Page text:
When a couple is getting divorce, the concept of maintenance arises when one of them is financially dependent on the other and would like to seek the remedy of maintenance from him/her so that he/she can continue to live in the same standard even after getting divorce.
The amount payable by the husband to the wife (or wife to husband) who is unable to maintain herself either during the marriage or after divorce is called maintenance. Maintenance should include basic necessities such as food, clothing, and shelter and cover rational needs to lead a normal living and to ensure financial sustenance and wellbeing.
There are various personal laws governing Maintenance:
Providing maintenance differs among religions – according to the Hindu Adoption and Maintenance Act, the wife, widow, children and aged parents are entitled to maintenance. According to Muslim law, wife, young children, parents, person within the prohibited degrees are entitled to maintenance.
There are two types of maintenance:
Interim Maintenance – As the name suggests, during the pendency of proceeding of divorce or separation, the court grants temporary maintenance. Itis paid from the date of petition filing till the divorce decree is ordered to cover the immediate needs of the spouse. The following provisions enable the spouse to obtain temporary maintenance:
This amount is paid by the financially independent spouse to the other who is dependent. It will also cover the expenses of the proceedings and other expenses that might occur during the course of the divorce proceeding.
Permanent Maintenance is the amount granted after the divorce decree is announced and it can be a gross sum or periodical or monthly payment as per the order of the court. The following provisions govern Permanent maintenance:
The Court shall have the discretion in determining the amount of maintenance. To arrive at the discretion, the Court may consider the following among other things.
Section 23 of the Hindu Adoption and Maintenance Act and Section 125 of Criminal Procedure Code (CrPC) also provide for criteria that the Court may consider in determining the amount of maintenance to a dependant.
Yes. According to Section 18(1) of Hindu Adoption and Maintenance Act, 1956, the wife living separately from the husband is entitled to get maintenance.
Section 125 (1) (a) of Criminal Procedure Code (CrPC) also provides for a wife who is unable to maintain herself to be granted maintenance if she is neglected or refused maintenance by her spouse who has sufficient means to maintenance.
According to Section 125 (4) of the Criminal Procedure Code (CrPC), a wife is not entitled to maintenance if she is liable of adultery, refusing to live with her husband without any sufficient reason or if the divorce is sought by mutual consent. On sufficient proof, the husband can deny maintenance based on one of the above grounds.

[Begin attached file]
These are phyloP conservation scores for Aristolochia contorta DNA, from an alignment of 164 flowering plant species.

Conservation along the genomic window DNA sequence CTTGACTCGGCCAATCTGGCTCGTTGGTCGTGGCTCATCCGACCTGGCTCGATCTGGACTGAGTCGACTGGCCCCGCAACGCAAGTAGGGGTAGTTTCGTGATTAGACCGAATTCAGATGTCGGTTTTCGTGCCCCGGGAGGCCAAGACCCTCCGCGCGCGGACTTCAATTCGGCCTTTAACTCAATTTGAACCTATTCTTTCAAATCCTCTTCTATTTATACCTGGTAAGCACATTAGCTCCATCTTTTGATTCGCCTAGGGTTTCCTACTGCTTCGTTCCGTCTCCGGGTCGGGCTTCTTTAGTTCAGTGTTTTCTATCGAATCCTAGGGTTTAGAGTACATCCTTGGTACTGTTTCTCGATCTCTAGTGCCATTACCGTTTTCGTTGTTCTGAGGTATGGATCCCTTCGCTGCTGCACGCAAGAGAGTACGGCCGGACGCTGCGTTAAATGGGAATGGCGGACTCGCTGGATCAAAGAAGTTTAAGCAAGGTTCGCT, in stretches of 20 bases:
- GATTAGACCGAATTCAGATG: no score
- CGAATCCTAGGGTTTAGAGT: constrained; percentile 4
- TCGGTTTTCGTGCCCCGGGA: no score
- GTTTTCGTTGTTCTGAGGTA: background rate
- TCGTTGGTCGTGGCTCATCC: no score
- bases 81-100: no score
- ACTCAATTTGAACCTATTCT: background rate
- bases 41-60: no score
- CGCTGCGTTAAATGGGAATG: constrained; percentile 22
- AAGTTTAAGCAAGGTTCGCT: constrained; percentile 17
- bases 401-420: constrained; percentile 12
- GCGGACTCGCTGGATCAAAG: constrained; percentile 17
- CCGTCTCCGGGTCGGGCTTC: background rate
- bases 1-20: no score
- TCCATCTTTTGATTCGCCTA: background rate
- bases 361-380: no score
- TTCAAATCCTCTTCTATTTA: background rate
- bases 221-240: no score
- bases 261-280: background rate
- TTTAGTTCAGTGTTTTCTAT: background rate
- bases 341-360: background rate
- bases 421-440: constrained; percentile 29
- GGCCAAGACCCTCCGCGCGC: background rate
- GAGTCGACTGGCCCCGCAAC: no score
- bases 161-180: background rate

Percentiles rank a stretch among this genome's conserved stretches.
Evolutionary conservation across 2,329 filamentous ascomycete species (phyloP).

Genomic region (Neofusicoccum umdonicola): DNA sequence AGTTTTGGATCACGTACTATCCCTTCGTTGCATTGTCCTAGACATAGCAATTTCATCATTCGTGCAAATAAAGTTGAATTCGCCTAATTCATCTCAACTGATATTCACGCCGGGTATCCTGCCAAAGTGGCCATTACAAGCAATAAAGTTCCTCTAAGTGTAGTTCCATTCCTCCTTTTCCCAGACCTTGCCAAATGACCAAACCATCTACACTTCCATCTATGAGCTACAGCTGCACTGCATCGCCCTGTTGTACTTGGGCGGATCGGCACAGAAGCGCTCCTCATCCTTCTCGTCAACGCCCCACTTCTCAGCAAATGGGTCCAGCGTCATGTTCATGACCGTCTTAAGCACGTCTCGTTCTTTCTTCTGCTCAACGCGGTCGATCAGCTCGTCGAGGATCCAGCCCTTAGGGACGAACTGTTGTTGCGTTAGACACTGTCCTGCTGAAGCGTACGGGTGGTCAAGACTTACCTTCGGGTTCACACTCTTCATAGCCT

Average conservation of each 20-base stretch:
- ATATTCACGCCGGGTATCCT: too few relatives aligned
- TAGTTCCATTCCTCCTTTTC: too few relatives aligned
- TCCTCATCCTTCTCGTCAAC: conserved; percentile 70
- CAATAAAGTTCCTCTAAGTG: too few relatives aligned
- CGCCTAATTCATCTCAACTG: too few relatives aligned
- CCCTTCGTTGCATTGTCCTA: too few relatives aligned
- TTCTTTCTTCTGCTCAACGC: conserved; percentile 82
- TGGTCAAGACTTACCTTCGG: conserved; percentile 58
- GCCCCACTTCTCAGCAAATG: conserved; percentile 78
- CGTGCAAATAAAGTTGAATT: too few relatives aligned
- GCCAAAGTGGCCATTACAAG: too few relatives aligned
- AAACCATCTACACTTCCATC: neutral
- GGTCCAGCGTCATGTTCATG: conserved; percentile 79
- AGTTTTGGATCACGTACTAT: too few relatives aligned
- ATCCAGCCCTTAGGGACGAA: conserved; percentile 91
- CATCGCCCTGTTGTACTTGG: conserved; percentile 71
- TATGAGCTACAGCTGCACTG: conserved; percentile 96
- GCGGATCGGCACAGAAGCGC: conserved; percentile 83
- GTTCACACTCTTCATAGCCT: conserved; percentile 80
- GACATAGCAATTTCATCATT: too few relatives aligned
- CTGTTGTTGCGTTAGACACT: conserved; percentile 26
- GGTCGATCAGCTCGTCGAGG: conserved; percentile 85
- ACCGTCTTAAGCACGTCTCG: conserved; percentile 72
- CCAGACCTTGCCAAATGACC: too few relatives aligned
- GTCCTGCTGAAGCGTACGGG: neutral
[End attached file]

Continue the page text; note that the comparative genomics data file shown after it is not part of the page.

There is no fixed formula for calculating the maintenance. Various factors are considered by the Courts including the living standards of the husband and the rational needs of the wife. However, the Supreme Court, in a recent case, has ordered that 25% of the husband’s net salary be paid as maintenance to his estranged wife. The court believes that this 25% will be the ‘just and proper’ amount as the husband needs to take care of his family, if he has remarried.
Yes. If the woman is earning but her income is not sufficient enough she can still claim maintenance from her husband. Usually, it is a common belief that working woman cannot claim maintenance but it doesn’t hold true when the wife’s earnings are not enough for her own well-being. A wife’s ‘earning capability’ is different from her ‘actual earning’ and just because she is working doesn’t deny her rights to claim maintenance. It’s up to the court to decide whether a woman actually requires maintenance or not and it depends upon the case.
It depends on the case. The earning status of both the parties will be considered during maintenance proceedings. Since both the husband and wife are earning equally there is no legal obligation for the husband to provide maintenance to wife. But if the wife is holding custody of the minor child, the expenses of the child should be shared equally by the husband.
No. If a woman is earning much more than her husband, she is not entitled to claim for maintenance.
No. A wife is not entitled to maintenance if she remarries or if the divorce is by mutual consent. The wife continues to get maintenance from husband until the time set by the court comes to an end.
A case can be filed under Section 125 CRPC before the family court or judicial magistrate nearest to the husband or wife’s current residence or where they resided as a couple along with essential documents such as photographs of marriage and marriage certificate as evidence.
An application for maintenance can be filed during the divorce proceeding or after getting the divorce decree.
Alimony is a one-time payment usually made once the divorce is finalised and is mostly preferred in mutual consent divorces, whereas maintenance can be temporary or permanent and will be paid for continuous period of time either monthly or periodically for the sustenance of the spouse.
No. A wife can claim for maintenance by stating her inability to support herself financially and file for the same before, during and after a divorce. ‘Maintenance’ is provided for the sustained well-being of the wife after divorce if she is not financially independent and is unable to earn to maintain the same standard of living that she had during her married life.